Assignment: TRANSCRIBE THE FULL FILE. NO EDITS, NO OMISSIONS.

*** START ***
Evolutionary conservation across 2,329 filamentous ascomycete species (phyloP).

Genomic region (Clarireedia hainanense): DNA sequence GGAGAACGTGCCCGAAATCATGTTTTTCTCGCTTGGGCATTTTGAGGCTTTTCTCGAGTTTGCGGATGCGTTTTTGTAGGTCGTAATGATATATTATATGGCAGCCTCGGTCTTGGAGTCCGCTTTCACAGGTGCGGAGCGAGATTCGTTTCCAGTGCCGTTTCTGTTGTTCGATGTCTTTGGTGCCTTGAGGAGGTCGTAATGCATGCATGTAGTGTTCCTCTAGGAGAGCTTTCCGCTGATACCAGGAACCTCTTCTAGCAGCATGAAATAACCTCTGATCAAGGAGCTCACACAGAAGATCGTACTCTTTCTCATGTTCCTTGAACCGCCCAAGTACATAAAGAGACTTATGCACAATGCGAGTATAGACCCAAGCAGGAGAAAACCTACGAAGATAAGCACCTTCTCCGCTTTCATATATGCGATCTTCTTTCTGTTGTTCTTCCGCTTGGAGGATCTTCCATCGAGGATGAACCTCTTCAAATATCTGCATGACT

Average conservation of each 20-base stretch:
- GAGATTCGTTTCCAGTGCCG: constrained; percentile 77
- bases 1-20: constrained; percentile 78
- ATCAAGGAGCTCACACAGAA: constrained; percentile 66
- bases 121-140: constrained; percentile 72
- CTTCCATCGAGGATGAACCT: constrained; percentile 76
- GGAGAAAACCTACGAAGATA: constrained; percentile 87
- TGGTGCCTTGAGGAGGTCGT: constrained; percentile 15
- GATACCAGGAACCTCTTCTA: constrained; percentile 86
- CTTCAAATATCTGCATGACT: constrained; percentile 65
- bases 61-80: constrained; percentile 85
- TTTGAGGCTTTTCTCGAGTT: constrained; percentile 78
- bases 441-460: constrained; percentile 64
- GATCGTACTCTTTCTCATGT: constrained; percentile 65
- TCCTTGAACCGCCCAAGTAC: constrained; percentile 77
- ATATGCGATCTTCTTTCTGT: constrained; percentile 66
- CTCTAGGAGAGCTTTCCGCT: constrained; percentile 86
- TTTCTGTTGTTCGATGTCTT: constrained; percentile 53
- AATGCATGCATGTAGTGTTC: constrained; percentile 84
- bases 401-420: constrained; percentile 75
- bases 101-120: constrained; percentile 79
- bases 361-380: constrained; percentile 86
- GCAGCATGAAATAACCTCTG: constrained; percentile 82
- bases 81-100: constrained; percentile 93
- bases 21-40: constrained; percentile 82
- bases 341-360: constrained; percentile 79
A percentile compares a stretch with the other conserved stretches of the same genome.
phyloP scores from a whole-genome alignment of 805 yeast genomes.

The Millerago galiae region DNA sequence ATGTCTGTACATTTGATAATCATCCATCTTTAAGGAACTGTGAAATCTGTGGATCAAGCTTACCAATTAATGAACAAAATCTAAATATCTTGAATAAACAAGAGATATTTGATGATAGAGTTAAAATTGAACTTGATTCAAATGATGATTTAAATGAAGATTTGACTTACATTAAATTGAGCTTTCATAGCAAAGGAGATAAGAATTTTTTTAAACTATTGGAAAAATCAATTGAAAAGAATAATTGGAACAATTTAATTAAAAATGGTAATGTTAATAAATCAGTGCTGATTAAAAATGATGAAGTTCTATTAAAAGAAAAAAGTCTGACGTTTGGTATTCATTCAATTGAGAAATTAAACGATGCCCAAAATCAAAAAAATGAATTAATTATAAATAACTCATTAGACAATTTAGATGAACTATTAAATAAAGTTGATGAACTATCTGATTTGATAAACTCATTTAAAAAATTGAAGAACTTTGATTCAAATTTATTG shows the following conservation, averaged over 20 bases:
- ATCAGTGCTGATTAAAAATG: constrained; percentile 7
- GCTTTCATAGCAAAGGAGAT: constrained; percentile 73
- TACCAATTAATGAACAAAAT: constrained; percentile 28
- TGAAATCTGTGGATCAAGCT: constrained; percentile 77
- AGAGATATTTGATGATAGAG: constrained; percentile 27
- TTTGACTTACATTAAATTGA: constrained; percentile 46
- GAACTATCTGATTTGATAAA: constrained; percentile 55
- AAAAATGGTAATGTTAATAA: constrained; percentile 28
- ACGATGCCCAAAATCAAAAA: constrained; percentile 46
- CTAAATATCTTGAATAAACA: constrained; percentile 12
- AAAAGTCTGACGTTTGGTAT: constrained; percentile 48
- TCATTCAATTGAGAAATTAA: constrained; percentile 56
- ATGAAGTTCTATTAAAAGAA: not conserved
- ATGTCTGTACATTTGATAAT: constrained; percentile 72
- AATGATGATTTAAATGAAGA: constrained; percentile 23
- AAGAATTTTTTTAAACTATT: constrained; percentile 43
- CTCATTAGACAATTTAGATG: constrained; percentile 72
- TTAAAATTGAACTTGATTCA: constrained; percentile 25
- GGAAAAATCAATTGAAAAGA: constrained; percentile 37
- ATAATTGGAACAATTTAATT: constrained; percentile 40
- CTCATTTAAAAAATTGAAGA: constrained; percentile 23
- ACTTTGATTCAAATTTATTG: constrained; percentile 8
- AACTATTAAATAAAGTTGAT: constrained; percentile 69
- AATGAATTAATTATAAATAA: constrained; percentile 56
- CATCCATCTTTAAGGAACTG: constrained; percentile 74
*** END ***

Evolutionary conservation across 2,329 filamentous ascomycete species (phyloP).

Genomic region (Clarireedia hainanense): DNA sequence GGAGAACGTGCCCGAAATCATGTTTTTCTCGCTTGGGCATTTTGAGGCTTTTCTCGAGTTTGCGGATGCGTTTTTGTAGGTCGTAATGATATATTATATGGCAGCCTCGGTCTTGGAGTCCGCTTTCACAGGTGCGGAGCGAGATTCGTTTCCAGTGCCGTTTCTGTTGTTCGATGTCTTTGGTGCCTTGAGGAGGTCGTAATGCATGCATGTAGTGTTCCTCTAGGAGAGCTTTCCGCTGATACCAGGAACCTCTTCTAGCAGCATGAAATAACCTCTGATCAAGGAGCTCACACAGAAGATCGTACTCTTTCTCATGTTCCTTGAACCGCCCAAGTACATAAAGAGACTTATGCACAATGCGAGTATAGACCCAAGCAGGAGAAAACCTACGAAGATAAGCACCTTCTCCGCTTTCATATATGCGATCTTCTTTCTGTTGTTCTTCCGCTTGGAGGATCTTCCATCGAGGATGAACCTCTTCAAATATCTGCATGACT

Average conservation of each 20-base stretch:
- GAGATTCGTTTCCAGTGCCG: constrained; percentile 77
- bases 1-20: constrained; percentile 78
- ATCAAGGAGCTCACACAGAA: constrained; percentile 66
- bases 121-140: constrained; percentile 72
- CTTCCATCGAGGATGAACCT: constrained; percentile 76
- GGAGAAAACCTACGAAGATA: constrained; percentile 87
- TGGTGCCTTGAGGAGGTCGT: constrained; percentile 15
- GATACCAGGAACCTCTTCTA: constrained; percentile 86
- CTTCAAATATCTGCATGACT: constrained; percentile 65
- bases 61-80: constrained; percentile 85
- TTTGAGGCTTTTCTCGAGTT: constrained; percentile 78
- bases 441-460: constrained; percentile 64
- GATCGTACTCTTTCTCATGT: constrained; percentile 65
- TCCTTGAACCGCCCAAGTAC: constrained; percentile 77
- ATATGCGATCTTCTTTCTGT: constrained; percentile 66
- CTCTAGGAGAGCTTTCCGCT: constrained; percentile 86
- TTTCTGTTGTTCGATGTCTT: constrained; percentile 53
- AATGCATGCATGTAGTGTTC: constrained; percentile 84
- bases 401-420: constrained; percentile 75
- bases 101-120: constrained; percentile 79
- bases 361-380: constrained; percentile 86
- GCAGCATGAAATAACCTCTG: constrained; percentile 82
- bases 81-100: constrained; percentile 93
- bases 21-40: constrained; percentile 82
- bases 341-360: constrained; percentile 79
A percentile compares a stretch with the other conserved stretches of the same genome.
phyloP scores from a whole-genome alignment of 805 yeast genomes.

The Millerago galiae region DNA sequence ATGTCTGTACATTTGATAATCATCCATCTTTAAGGAACTGTGAAATCTGTGGATCAAGCTTACCAATTAATGAACAAAATCTAAATATCTTGAATAAACAAGAGATATTTGATGATAGAGTTAAAATTGAACTTGATTCAAATGATGATTTAAATGAAGATTTGACTTACATTAAATTGAGCTTTCATAGCAAAGGAGATAAGAATTTTTTTAAACTATTGGAAAAATCAATTGAAAAGAATAATTGGAACAATTTAATTAAAAATGGTAATGTTAATAAATCAGTGCTGATTAAAAATGATGAAGTTCTATTAAAAGAAAAAAGTCTGACGTTTGGTATTCATTCAATTGAGAAATTAAACGATGCCCAAAATCAAAAAAATGAATTAATTATAAATAACTCATTAGACAATTTAGATGAACTATTAAATAAAGTTGATGAACTATCTGATTTGATAAACTCATTTAAAAAATTGAAGAACTTTGATTCAAATTTATTG shows the following conservation, averaged over 20 bases:
- ATCAGTGCTGATTAAAAATG: constrained; percentile 7
- GCTTTCATAGCAAAGGAGAT: constrained; percentile 73
- TACCAATTAATGAACAAAAT: constrained; percentile 28
- TGAAATCTGTGGATCAAGCT: constrained; percentile 77
- AGAGATATTTGATGATAGAG: constrained; percentile 27
- TTTGACTTACATTAAATTGA: constrained; percentile 46
- GAACTATCTGATTTGATAAA: constrained; percentile 55
- AAAAATGGTAATGTTAATAA: constrained; percentile 28
- ACGATGCCCAAAATCAAAAA: constrained; percentile 46
- CTAAATATCTTGAATAAACA: constrained; percentile 12
- AAAAGTCTGACGTTTGGTAT: constrained; percentile 48
- TCATTCAATTGAGAAATTAA: constrained; percentile 56
- ATGAAGTTCTATTAAAAGAA: not conserved
- ATGTCTGTACATTTGATAAT: constrained; percentile 72
- AATGATGATTTAAATGAAGA: constrained; percentile 23
- AAGAATTTTTTTAAACTATT: constrained; percentile 43
- CTCATTAGACAATTTAGATG: constrained; percentile 72
- TTAAAATTGAACTTGATTCA: constrained; percentile 25
- GGAAAAATCAATTGAAAAGA: constrained; percentile 37
- ATAATTGGAACAATTTAATT: constrained; percentile 40
- CTCATTTAAAAAATTGAAGA: constrained; percentile 23
- ACTTTGATTCAAATTTATTG: constrained; percentile 8
- AACTATTAAATAAAGTTGAT: constrained; percentile 69
- AATGAATTAATTATAAATAA: constrained; percentile 56
- CATCCATCTTTAAGGAACTG: constrained; percentile 74